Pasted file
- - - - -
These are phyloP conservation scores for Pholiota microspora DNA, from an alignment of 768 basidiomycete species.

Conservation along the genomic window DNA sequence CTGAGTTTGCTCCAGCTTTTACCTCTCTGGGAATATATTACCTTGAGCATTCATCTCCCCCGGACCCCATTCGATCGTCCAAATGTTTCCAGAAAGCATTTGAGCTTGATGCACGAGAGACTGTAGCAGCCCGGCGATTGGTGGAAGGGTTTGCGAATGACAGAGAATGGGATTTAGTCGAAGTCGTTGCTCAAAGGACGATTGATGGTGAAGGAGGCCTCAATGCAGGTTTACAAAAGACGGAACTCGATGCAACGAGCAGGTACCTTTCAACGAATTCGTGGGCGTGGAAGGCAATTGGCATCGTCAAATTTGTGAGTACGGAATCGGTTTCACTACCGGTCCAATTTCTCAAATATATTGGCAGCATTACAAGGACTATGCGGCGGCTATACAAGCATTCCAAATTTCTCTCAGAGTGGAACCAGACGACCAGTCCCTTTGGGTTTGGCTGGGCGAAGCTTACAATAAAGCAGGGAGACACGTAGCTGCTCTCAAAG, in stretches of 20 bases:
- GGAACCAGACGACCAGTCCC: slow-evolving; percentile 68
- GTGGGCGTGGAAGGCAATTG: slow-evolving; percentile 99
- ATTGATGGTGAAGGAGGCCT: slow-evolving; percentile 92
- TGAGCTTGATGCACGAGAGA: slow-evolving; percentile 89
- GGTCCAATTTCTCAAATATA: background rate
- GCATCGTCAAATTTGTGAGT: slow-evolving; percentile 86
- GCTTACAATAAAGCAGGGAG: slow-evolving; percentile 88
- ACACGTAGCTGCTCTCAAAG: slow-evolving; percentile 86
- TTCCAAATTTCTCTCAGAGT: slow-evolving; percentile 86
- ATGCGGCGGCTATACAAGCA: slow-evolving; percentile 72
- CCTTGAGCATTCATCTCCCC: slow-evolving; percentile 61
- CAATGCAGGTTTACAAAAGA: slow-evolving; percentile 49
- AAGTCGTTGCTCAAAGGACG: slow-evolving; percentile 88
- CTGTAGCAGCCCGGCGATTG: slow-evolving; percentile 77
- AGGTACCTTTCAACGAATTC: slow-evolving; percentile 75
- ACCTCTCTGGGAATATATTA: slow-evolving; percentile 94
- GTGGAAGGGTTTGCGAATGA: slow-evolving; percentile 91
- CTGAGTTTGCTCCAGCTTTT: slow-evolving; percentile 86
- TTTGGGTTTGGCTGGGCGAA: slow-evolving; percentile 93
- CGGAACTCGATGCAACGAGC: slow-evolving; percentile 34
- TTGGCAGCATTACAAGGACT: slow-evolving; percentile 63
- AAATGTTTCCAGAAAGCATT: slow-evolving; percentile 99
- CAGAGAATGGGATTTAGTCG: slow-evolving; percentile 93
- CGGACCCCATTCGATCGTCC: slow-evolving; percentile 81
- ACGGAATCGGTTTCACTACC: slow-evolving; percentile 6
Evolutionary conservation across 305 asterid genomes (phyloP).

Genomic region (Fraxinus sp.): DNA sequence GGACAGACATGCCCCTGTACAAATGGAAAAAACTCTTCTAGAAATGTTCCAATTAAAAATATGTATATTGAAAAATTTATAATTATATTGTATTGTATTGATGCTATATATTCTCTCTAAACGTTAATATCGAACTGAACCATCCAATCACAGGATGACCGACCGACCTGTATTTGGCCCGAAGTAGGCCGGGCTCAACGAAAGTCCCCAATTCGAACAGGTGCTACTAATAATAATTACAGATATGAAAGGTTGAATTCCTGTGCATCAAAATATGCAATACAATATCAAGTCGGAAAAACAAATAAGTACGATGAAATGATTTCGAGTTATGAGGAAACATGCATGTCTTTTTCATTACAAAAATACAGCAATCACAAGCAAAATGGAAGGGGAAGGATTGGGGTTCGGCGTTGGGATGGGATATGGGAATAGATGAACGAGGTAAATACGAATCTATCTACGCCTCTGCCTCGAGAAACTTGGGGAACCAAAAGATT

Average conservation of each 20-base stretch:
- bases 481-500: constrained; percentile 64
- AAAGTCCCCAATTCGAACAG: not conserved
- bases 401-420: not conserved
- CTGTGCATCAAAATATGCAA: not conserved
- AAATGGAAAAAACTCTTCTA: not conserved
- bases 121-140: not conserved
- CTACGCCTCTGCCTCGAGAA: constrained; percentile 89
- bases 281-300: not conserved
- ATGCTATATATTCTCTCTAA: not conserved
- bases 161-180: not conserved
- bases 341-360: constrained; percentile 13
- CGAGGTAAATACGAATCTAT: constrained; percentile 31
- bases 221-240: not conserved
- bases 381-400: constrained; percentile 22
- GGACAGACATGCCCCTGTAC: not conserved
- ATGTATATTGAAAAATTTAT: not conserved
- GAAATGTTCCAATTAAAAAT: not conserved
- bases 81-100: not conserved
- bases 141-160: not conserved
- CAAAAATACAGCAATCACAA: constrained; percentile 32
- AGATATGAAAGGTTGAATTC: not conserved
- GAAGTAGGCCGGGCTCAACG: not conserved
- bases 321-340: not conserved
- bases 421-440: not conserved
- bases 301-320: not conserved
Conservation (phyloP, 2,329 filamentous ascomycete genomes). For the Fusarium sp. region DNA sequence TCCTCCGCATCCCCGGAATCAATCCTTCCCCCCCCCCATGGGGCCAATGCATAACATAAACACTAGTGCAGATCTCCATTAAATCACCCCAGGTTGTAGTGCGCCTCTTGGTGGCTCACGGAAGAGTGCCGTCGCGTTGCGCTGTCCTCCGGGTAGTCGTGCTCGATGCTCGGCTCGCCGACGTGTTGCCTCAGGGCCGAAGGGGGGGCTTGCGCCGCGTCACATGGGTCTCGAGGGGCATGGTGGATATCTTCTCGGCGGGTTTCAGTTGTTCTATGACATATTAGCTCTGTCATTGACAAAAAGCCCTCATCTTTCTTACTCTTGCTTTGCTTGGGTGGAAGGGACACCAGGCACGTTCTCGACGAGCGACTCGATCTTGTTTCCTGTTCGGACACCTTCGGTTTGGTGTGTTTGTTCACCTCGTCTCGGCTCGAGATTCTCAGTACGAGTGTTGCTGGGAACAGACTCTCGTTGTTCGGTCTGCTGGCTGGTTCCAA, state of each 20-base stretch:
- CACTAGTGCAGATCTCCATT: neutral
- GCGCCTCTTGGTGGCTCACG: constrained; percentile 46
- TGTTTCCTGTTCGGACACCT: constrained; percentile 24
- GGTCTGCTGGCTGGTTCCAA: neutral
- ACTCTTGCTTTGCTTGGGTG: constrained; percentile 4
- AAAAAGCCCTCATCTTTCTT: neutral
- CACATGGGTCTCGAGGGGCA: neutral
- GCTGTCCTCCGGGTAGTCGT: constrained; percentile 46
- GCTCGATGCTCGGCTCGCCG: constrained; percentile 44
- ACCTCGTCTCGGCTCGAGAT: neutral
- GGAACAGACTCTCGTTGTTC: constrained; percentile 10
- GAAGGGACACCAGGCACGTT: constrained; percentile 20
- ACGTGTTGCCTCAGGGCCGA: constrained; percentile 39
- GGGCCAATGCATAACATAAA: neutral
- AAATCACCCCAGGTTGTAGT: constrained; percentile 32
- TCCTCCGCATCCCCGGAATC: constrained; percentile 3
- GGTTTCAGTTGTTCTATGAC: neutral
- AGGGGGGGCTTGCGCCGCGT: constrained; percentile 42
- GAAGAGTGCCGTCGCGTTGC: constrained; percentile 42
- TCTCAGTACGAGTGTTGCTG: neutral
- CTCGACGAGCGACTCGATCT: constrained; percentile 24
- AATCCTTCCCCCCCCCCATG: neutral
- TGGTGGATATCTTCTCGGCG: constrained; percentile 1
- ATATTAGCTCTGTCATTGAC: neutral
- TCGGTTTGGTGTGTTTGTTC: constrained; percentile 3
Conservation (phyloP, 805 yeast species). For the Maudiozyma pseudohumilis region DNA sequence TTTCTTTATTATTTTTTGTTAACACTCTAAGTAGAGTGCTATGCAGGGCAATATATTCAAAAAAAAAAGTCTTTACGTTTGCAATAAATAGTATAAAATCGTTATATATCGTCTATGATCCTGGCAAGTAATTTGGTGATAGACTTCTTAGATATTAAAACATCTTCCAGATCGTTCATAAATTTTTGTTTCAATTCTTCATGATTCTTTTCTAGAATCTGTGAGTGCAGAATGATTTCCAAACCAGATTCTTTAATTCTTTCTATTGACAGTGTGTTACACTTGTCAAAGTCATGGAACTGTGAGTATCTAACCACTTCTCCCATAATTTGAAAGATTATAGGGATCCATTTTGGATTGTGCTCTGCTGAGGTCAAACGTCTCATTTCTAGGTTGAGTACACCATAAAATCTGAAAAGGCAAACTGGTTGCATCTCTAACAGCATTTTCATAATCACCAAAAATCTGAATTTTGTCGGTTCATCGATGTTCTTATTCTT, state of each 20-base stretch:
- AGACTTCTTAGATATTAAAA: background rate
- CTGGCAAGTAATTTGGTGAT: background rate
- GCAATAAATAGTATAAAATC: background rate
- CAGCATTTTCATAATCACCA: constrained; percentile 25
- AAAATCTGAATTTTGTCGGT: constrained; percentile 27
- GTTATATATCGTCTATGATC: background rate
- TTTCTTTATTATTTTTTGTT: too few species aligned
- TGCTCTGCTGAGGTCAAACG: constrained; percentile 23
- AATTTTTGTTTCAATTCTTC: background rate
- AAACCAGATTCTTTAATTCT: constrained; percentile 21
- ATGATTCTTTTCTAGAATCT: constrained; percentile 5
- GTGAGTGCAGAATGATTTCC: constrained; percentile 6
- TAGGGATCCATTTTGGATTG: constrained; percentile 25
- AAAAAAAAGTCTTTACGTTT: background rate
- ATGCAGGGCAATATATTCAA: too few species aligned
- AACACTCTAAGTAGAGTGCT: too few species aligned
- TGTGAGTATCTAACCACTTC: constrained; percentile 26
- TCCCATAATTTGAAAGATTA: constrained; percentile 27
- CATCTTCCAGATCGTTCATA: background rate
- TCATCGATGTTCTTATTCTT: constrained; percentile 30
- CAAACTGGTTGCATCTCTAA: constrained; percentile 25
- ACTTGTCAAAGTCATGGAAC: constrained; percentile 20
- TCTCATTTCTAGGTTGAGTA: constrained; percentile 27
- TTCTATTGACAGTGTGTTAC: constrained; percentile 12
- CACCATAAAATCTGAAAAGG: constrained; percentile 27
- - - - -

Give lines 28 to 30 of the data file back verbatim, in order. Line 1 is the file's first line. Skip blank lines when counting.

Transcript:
Evolutionary conservation across 305 asterid genomes (phyloP).

Genomic region (Fraxinus sp.): DNA sequence GGACAGACATGCCCCTGTACAAATGGAAAAAACTCTTCTAGAAATGTTCCAATTAAAAATATGTATATTGAAAAATTTATAATTATATTGTATTGTATTGATGCTATATATTCTCTCTAAACGTTAATATCGAACTGAACCATCCAATCACAGGATGACCGACCGACCTGTATTTGGCCCGAAGTAGGCCGGGCTCAACGAAAGTCCCCAATTCGAACAGGTGCTACTAATAATAATTACAGATATGAAAGGTTGAATTCCTGTGCATCAAAATATGCAATACAATATCAAGTCGGAAAAACAAATAAGTACGATGAAATGATTTCGAGTTATGAGGAAACATGCATGTCTTTTTCATTACAAAAATACAGCAATCACAAGCAAAATGGAAGGGGAAGGATTGGGGTTCGGCGTTGGGATGGGATATGGGAATAGATGAACGAGGTAAATACGAATCTATCTACGCCTCTGCCTCGAGAAACTTGGGGAACCAAAAGATT

Average conservation of each 20-base stretch: